- Quantum Mechanics Discovery Could Make Current Encryption Obsolete
According to quantum mechanics, small magnetic objects called nanomagnets can exist in two distinct states (i.e. north pole up and north pole down). They can switch their state through a phenomenon called quantum tunneling. When the nanomagnet switches its ...
Article - News Staff - Mar 5 2008 - 9:48pm
- Atomic Coilgun Experiment Reveals Most Atoms Can Be Cooled And Stopped
Stopping and cooling most of the atoms of the periodic table is now possible using a pair of techniques developed by physicist Mark Raizen at The University of Texas at Austin. Raizen stopped atoms by passing a supersonic beam through an “atomic coilgun” a ...
Article - News Staff - Mar 6 2008 - 5:09pm
- Mercury Versus Aluminum: The Race For The World's Most Accurate Clock
An atomic clock that uses an aluminum atom to apply the logic of computers to the peculiarities of the quantum world now rivals the world's most accurate clock, based on a single mercury atom. Both clocks are at least 10 times more accurate than the c ...
Article - News Staff - Mar 6 2008 - 5:39pm
- Universe's First Trillionth Of A Second: Wilkinson Microwave Anisotropy Probe Reveals New Information
This week, NASA's Wilkinson Microwave Anisotropy Probe (WMAP) showed off three key findings contained in five years of data: (1)New evidence that a sea of cosmic neutrinos permeates the universe (2) Clear evidence the first stars took more than a half ...
Article - News Staff - Mar 7 2008 - 5:10pm
- Gyro-resonant Electron Acceleration At Jupiter Could Help Protect Earth-orbit Satellites
Radio waves accelerate electrons within Jupiter’s magnetic field in the same way as they do on Earth, according to new research. The discovery overturns a theory that has held sway for more than a generation and has important implications for protecting Ea ...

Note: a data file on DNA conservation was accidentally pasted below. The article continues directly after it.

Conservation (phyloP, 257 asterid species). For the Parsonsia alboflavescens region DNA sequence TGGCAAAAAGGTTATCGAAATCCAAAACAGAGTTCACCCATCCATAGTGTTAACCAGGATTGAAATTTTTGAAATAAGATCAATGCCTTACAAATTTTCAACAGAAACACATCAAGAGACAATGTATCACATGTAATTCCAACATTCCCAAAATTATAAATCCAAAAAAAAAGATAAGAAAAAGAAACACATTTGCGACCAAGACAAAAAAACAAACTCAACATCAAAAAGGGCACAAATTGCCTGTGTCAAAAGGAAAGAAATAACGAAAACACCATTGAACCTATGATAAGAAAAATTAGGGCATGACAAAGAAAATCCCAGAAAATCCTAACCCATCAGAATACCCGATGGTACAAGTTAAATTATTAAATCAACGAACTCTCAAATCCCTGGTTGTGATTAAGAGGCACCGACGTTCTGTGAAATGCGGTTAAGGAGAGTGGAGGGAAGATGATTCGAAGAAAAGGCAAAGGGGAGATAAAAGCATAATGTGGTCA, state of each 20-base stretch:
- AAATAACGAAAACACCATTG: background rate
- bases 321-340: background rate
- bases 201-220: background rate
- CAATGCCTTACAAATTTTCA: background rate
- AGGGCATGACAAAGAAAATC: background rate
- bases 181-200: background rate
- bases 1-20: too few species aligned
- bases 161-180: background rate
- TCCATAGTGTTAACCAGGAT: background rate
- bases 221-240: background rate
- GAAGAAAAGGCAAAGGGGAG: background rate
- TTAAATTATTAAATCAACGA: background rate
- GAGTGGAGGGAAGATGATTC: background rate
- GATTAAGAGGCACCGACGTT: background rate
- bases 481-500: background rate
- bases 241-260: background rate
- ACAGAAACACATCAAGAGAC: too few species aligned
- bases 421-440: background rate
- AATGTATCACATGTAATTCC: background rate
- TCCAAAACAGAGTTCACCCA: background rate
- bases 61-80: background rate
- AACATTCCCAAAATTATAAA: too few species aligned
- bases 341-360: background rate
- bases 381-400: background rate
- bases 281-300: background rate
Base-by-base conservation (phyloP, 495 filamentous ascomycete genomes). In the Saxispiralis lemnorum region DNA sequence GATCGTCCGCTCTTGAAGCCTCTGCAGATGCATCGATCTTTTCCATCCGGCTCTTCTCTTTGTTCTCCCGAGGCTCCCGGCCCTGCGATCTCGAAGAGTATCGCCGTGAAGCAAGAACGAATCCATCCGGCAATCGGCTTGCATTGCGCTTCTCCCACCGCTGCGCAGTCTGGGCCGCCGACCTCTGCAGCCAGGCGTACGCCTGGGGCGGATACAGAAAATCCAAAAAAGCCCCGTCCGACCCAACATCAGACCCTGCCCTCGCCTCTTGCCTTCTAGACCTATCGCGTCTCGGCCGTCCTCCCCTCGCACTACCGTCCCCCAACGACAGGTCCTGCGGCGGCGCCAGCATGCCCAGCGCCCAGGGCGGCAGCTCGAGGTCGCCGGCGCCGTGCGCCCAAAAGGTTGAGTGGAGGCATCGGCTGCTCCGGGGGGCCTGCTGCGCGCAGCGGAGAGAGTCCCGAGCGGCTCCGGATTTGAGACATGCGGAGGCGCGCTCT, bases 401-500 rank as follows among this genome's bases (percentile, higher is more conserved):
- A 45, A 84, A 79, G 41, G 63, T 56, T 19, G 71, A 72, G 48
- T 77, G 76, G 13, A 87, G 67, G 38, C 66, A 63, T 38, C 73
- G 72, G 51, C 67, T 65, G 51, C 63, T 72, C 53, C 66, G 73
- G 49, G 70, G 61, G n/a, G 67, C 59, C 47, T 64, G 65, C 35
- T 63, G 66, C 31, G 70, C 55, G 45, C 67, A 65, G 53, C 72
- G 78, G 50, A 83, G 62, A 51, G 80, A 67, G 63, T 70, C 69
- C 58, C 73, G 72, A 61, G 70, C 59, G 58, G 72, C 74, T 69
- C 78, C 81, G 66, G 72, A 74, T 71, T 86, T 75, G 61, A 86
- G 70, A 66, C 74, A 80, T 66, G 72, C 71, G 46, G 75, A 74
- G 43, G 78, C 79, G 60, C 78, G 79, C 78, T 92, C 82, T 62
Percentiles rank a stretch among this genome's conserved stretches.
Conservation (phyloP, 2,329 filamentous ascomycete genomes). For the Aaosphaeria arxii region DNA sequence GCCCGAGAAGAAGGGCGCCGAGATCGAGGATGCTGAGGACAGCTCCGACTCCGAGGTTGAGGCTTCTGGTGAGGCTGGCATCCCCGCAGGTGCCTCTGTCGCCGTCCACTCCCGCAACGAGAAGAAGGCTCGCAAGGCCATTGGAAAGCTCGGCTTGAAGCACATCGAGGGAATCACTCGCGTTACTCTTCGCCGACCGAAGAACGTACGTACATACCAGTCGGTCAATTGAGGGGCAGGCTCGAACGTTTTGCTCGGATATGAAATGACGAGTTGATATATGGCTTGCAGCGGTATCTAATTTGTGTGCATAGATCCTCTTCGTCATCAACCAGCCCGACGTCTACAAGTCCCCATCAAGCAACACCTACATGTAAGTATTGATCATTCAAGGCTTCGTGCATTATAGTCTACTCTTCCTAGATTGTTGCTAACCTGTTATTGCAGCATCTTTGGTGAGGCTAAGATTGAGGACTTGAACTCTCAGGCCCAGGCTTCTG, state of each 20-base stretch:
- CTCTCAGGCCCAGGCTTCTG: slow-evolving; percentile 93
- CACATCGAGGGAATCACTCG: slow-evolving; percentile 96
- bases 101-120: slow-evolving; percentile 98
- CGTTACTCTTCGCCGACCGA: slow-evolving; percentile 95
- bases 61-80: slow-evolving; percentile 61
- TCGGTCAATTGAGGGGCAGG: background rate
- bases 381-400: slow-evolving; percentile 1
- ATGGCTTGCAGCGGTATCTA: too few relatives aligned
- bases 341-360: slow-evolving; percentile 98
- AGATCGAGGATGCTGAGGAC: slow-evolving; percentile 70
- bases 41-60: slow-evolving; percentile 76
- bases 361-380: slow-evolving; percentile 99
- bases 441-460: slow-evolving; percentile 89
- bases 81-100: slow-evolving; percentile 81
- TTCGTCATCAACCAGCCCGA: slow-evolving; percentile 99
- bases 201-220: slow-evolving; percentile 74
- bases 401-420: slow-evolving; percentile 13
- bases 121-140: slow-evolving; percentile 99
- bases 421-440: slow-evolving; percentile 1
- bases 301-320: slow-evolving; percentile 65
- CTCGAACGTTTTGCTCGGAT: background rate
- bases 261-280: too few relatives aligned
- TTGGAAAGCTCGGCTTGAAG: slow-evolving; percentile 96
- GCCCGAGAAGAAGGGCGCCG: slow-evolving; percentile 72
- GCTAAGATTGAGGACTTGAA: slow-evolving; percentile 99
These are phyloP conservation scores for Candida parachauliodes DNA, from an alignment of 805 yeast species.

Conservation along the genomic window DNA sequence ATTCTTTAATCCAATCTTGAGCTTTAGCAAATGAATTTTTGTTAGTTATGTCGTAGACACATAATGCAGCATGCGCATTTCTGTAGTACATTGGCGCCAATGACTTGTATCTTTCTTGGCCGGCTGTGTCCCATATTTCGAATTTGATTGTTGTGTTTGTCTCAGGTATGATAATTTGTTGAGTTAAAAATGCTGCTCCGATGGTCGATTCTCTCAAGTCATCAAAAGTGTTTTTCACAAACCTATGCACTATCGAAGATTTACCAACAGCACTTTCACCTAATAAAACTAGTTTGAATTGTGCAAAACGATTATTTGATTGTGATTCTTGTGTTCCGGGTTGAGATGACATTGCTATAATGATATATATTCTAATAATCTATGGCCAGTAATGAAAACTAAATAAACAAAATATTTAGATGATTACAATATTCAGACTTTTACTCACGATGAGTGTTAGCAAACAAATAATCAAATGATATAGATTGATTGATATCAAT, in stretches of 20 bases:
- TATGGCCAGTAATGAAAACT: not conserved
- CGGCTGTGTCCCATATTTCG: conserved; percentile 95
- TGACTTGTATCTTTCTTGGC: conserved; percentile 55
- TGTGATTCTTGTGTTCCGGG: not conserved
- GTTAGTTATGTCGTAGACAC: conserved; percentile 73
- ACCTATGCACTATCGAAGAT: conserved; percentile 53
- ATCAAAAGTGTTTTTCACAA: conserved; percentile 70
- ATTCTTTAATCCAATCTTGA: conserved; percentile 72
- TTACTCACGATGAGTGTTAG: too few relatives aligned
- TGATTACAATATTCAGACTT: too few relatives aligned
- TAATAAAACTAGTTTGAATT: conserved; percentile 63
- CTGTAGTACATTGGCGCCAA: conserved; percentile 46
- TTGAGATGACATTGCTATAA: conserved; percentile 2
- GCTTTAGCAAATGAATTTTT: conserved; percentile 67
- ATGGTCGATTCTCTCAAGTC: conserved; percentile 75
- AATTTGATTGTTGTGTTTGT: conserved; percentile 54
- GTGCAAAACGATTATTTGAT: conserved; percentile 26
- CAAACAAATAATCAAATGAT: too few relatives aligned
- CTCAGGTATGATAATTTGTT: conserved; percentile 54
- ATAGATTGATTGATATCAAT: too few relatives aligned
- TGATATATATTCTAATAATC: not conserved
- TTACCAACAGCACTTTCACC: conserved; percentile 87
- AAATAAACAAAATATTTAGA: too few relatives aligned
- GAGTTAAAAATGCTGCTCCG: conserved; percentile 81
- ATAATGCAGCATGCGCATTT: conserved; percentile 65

Article - News Staff - Mar 9 2008 - 5:04pm
- Beyond The Standard Model: Optical Method Shows 100X Improvement Over Other Neutron Detectors
Researchers at the National Institute of Standards and Technology (NIST) and the University of Maryland have developed a new optical method that can detect individual neutrons and record them over a range of intensities at least a hundred times greater tha ...
Article - News Staff - Mar 10 2008 - 10:11pm
- Numerical Simulation Says Carbon Nanotubes Could Be The Future Of Interconnects
Everyone knows computer chips have increased in speed and shrunk in size over the past few decades and their interconnects, the copper wires that transport signals around the chip and to other chips, have shrunk also. As interconnects get smaller, the copp ...
Article - News Staff - Mar 13 2008 - 10:06am
- Entangled Photon Pairs Experiment Tests 'Spooky Action At A Distance'
Researchers at NIST and the Joint Quantum Institute (NIST/University of Maryland) have developed a new method for creating pairs of entangled photons, particles of light whose properties are interlinked in a very unusual way dictated by the rules of quantu ...
Article - News Staff - Mar 18 2008 - 5:47pm
- NIST Is Building The 'Evolutionary Link' Between Chips Of Today And Future Organic Ones
Researchers at the National Institute of Standards and Technology (NIST) have set the stage for building the “evolutionary link” between the microelectronics of today built from semiconductor compounds and future generations of devices made largely from co ...
Article - News Staff - Mar 18 2008 - 4:38pm
- Graphene Is A 'Superconducter' At Room Temperature
Graphene, a single-atom-thick sheet of graphite, is a new material which combines aspects of semiconductors and metals. University of Maryland physicists have shown that in graphene the intrinsic limit to the mobility, a measure of how well a material cond ...
Article - News Staff - Mar 24 2008 - 10:10am